Of all the weird and wonderful tales to have emerged in the last six weeks, my little brother deciding to finally try and get a job is the most confounding. Nathan has been a dedicated job hunter since he left our mum’s bungalow in Co. Tyrone to live on my couch in London after getting chucked out of school at the age of 17. At first, he would just prop up whatever bar I was working at and bleed it dry. I think folks in Shoreditch where I was living at the time used to think he was a gypsy who had stumbled in off the street; he certainly had that air about him. I say at first, but that was pretty much his survival mechanism in the big smoke from day-dot right up until the band were able to glean a few shekels from record labels and charge an entry fee, so roughly ten years. Him and Saul held brief positions as brick scrubbers on a friend’s building site, a couple of weeks of Springsteen ballad worthy toil sometime around 2009 when they must have been going through a really bad patch with the drugs, but other than that it was the dole, nagging their friends/folks and creaming wherever I happened to be working, if I was working at all. The last bastion was the Queens Head in Brixton, which was by far the easiest establishment to exploit, the only catch being that the landlord had been scheming his way through life 25 years longer than you had, and always found his pound of flesh somehow. Just two weeks from now then, my little brother, now aged 31, who so many times has sworn never to work, who has always cursed the very notion of wage labour as nothing more than wretched slavery, was due to begin his first full-time job picking strawberries in a field somewhere in Hertfordshire. Sadly, he received an email this morning stating that the gig was off though, Cambridgeshire was too far afield, it posed too much of a risk of cross contamination apparently. Some things are just not meant to be I suppose, he would have fucking hated it 40 minutes in anyway.

It would be an understatement to say that a lot of people in music are bricking it right now; it looks like the shop’s shut for the long haul, Autumn 2021 before live can really get going, so I’ve read. I suppose the thing to do is switch to the record-making part of the process once studios are a-goer again, which I can’t imagine being further away than a month or so. If everyone with the means to do so starts down that road however, aren’t we going to have a bit of a surplus of new music on our hands once we can hit the road again? If everyone that made a record last year and then delayed its release due to the lockdown, plus everyone making new records this year and next all want to release as soon as they can tour again because they’re skint, but half of the venues are shut and only half the amount of people who used to show up still have the funds to do so, what then? Maybe one good to come out of it could be that with so many places languishing between staying open and closing down, new spaces to rehearse might open up for younger bands, bands yet to find themselves glued to the inevitable circuit. Rehearse for what though? Maybe things will take a turn to the folkish for a while, speakeasy-type establishments under a hundred cap, illicit goings-on in the metropolitan backwaters, the odd countryside gurner. I’m not encouraging anything, all I’m saying is that for a youth bloated with impotent vigour after months alone at home, and with nothing but the prospect of a life of deferral ahead of them, once they realise that ‘easing the lockdown’ just meant re-opening Next, then not taking matters into their own hands, especially at the height of the summer, might prove difficult.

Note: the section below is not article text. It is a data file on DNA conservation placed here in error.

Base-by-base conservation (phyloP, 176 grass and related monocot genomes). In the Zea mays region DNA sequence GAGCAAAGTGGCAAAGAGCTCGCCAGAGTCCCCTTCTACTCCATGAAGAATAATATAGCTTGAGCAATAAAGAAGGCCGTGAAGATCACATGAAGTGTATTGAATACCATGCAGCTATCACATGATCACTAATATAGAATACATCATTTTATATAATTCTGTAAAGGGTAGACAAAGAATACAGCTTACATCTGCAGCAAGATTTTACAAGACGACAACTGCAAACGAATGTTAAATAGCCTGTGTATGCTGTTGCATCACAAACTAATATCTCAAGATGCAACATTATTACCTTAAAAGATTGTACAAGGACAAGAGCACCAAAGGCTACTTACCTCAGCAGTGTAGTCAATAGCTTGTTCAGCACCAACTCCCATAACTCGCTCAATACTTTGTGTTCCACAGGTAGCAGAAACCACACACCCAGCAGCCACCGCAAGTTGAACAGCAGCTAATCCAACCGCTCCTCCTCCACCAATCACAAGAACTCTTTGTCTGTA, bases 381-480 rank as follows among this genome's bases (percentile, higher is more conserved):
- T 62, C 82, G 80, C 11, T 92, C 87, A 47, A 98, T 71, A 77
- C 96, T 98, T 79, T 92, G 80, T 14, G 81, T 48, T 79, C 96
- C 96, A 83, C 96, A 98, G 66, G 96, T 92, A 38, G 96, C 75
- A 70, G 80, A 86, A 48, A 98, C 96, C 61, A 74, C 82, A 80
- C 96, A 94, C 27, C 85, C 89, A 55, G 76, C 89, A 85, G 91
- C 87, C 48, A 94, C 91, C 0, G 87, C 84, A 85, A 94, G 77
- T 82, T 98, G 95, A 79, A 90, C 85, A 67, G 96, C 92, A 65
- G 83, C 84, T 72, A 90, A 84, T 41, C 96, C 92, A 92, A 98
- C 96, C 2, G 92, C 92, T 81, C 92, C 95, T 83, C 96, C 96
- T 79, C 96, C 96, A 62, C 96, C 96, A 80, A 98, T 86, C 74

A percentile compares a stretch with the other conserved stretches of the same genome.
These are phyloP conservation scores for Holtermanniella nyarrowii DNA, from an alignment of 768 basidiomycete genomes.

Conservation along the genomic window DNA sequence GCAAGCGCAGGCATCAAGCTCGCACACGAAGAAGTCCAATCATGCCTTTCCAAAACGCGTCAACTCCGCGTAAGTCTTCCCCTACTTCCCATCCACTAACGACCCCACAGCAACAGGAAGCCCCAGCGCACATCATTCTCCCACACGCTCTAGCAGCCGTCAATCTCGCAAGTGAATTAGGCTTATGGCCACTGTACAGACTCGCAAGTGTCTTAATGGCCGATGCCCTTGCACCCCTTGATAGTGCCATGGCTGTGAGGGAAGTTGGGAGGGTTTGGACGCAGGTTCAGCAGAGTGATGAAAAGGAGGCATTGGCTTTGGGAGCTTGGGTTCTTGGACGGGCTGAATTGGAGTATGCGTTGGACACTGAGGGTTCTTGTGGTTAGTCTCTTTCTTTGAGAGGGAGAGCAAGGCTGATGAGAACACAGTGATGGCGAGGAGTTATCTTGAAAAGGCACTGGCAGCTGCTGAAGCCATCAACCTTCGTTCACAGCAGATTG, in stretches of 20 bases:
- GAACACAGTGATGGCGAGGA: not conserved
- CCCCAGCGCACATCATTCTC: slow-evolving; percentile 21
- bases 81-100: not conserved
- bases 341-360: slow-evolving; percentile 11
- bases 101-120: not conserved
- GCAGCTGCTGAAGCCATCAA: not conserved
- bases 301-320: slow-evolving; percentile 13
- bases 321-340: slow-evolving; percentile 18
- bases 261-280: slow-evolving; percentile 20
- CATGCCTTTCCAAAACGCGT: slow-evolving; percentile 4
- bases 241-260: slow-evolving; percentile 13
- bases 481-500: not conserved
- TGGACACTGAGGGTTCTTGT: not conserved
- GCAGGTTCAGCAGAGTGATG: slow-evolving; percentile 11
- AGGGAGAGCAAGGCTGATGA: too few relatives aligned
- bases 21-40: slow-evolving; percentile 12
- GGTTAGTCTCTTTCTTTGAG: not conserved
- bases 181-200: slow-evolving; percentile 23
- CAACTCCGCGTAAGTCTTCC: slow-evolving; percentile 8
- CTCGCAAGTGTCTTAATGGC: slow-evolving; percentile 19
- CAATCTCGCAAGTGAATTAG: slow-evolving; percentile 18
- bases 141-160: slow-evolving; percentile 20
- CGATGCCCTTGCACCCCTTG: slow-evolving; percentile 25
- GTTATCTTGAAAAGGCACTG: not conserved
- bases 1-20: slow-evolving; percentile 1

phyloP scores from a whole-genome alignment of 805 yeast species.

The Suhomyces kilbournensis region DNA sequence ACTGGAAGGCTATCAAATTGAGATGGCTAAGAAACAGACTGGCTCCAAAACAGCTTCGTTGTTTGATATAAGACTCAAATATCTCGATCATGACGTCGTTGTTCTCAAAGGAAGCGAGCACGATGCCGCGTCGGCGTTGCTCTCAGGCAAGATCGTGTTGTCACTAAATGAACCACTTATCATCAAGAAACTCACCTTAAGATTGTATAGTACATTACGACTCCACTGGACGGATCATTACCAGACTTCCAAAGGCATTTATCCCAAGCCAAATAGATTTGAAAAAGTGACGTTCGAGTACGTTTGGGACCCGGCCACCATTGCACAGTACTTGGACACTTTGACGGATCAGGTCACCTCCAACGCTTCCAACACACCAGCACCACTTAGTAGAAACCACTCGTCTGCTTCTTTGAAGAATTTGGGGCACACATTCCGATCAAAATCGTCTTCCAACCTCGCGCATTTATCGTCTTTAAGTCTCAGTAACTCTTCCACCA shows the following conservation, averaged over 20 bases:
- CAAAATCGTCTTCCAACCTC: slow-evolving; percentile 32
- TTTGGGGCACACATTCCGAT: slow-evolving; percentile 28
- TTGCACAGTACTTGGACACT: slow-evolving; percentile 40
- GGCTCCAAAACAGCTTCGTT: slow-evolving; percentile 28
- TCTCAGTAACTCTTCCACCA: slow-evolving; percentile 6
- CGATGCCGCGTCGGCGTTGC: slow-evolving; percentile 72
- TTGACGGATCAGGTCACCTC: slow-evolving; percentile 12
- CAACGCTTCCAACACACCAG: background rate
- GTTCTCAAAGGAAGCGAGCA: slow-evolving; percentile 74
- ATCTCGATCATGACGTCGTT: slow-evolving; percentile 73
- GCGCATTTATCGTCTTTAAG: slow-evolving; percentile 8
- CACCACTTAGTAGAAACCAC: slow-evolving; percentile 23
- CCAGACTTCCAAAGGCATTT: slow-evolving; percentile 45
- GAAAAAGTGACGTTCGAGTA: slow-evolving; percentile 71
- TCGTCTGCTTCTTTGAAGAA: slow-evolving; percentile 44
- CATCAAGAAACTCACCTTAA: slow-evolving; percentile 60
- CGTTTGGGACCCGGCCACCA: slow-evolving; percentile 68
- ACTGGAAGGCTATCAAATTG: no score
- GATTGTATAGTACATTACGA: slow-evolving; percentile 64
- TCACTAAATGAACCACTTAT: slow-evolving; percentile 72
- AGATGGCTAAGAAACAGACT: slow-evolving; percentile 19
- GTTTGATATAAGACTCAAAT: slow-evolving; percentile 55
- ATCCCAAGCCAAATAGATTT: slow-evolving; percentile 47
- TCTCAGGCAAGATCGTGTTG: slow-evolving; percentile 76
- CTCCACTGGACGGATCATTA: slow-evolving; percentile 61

I try to imagine what all this would have been like for me ten years ago when I was totally on my arse, when I didn’t enjoy the ear of an audience, when life was one long scam and my veins were coursing with nothing but pure resentment, alienation and fear. It’s one thing to have fuck all money, but not being heard is the hardest bit. If the very possibility of finding that audience through performance had been pulled away as well, I wonder how that would have played out for me. I’m under little illusion as to this being sort of good for me in a way right now, for although there’s nothing I enjoy more than the ritual of public performance, everything that goes with it, the endless travelling, the parties, eventually it all turns you into a bit of a cunt. I have never sussed out how to do it sober: too much fear. Nothing fills me with more fear than singing in public; if I didn’t feel terrified the gigs would probably be shite. Sometimes they are shite, but that’s usually because one of the rhythm section is on ketamine, not because I’ve suddenly become self-assured. Learning to make a monument out of that fear, anxiety and alienation is what performance was all about for me, and the early days, or years rather, were a painful but essential learning curve in that respect. But now that avenue of self-exploration is all but sealed off, there is no online equivalent, despite people forever waxing lyrical about the wonders of the online realm. For the most part I loathe it. Every time I go on Instagram, I end up sending myself into a downward spiral of bitterness and anxiety just because Jason Williamson is still significantly more loved than I am. Maybe I should join Twitter instead, but then I hear Jason does alright on there as well.

Lias Saoudi

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